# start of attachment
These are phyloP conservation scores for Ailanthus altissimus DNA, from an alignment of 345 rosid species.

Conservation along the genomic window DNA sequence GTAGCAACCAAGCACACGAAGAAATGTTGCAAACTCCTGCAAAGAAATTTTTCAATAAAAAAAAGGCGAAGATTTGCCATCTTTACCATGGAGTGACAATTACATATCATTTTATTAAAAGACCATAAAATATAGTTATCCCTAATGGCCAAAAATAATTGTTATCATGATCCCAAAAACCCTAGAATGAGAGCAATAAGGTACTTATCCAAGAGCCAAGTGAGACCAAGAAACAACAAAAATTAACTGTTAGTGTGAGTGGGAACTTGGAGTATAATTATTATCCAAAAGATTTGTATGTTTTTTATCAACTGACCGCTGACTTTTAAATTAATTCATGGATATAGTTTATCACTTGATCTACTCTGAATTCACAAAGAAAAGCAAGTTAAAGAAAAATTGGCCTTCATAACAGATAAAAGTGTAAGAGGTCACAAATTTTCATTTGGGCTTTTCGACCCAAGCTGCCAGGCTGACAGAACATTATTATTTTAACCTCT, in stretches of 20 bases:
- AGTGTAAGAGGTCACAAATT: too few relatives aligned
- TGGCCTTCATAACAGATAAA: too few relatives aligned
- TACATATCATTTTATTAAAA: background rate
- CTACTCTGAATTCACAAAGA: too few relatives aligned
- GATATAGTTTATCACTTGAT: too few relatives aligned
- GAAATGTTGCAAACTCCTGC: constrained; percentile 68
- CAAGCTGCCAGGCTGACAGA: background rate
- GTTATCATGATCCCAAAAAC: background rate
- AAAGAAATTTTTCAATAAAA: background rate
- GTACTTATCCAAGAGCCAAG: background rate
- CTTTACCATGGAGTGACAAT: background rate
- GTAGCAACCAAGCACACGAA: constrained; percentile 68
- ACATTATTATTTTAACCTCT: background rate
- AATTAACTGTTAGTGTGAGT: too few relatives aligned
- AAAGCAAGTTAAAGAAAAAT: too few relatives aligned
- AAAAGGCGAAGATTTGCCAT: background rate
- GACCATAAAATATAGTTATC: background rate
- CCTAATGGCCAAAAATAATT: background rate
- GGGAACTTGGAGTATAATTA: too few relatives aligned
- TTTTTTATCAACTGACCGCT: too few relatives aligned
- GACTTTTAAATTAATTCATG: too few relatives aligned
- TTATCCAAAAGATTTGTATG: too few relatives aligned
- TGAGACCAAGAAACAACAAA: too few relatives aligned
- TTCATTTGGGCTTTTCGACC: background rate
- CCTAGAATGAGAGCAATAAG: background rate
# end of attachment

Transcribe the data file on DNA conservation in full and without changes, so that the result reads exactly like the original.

These are phyloP conservation scores for Ailanthus altissimus DNA, from an alignment of 345 rosid species.

Conservation along the genomic window DNA sequence GTAGCAACCAAGCACACGAAGAAATGTTGCAAACTCCTGCAAAGAAATTTTTCAATAAAAAAAAGGCGAAGATTTGCCATCTTTACCATGGAGTGACAATTACATATCATTTTATTAAAAGACCATAAAATATAGTTATCCCTAATGGCCAAAAATAATTGTTATCATGATCCCAAAAACCCTAGAATGAGAGCAATAAGGTACTTATCCAAGAGCCAAGTGAGACCAAGAAACAACAAAAATTAACTGTTAGTGTGAGTGGGAACTTGGAGTATAATTATTATCCAAAAGATTTGTATGTTTTTTATCAACTGACCGCTGACTTTTAAATTAATTCATGGATATAGTTTATCACTTGATCTACTCTGAATTCACAAAGAAAAGCAAGTTAAAGAAAAATTGGCCTTCATAACAGATAAAAGTGTAAGAGGTCACAAATTTTCATTTGGGCTTTTCGACCCAAGCTGCCAGGCTGACAGAACATTATTATTTTAACCTCT, in stretches of 20 bases:
- AGTGTAAGAGGTCACAAATT: too few relatives aligned
- TGGCCTTCATAACAGATAAA: too few relatives aligned
- TACATATCATTTTATTAAAA: background rate
- CTACTCTGAATTCACAAAGA: too few relatives aligned
- GATATAGTTTATCACTTGAT: too few relatives aligned
- GAAATGTTGCAAACTCCTGC: constrained; percentile 68
- CAAGCTGCCAGGCTGACAGA: background rate
- GTTATCATGATCCCAAAAAC: background rate
- AAAGAAATTTTTCAATAAAA: background rate
- GTACTTATCCAAGAGCCAAG: background rate
- CTTTACCATGGAGTGACAAT: background rate
- GTAGCAACCAAGCACACGAA: constrained; percentile 68
- ACATTATTATTTTAACCTCT: background rate
- AATTAACTGTTAGTGTGAGT: too few relatives aligned
- AAAGCAAGTTAAAGAAAAAT: too few relatives aligned
- AAAAGGCGAAGATTTGCCAT: background rate
- GACCATAAAATATAGTTATC: background rate
- CCTAATGGCCAAAAATAATT: background rate
- GGGAACTTGGAGTATAATTA: too few relatives aligned
- TTTTTTATCAACTGACCGCT: too few relatives aligned
- GACTTTTAAATTAATTCATG: too few relatives aligned
- TTATCCAAAAGATTTGTATG: too few relatives aligned
- TGAGACCAAGAAACAACAAA: too few relatives aligned
- TTCATTTGGGCTTTTCGACC: background rate
- CCTAGAATGAGAGCAATAAG: background rate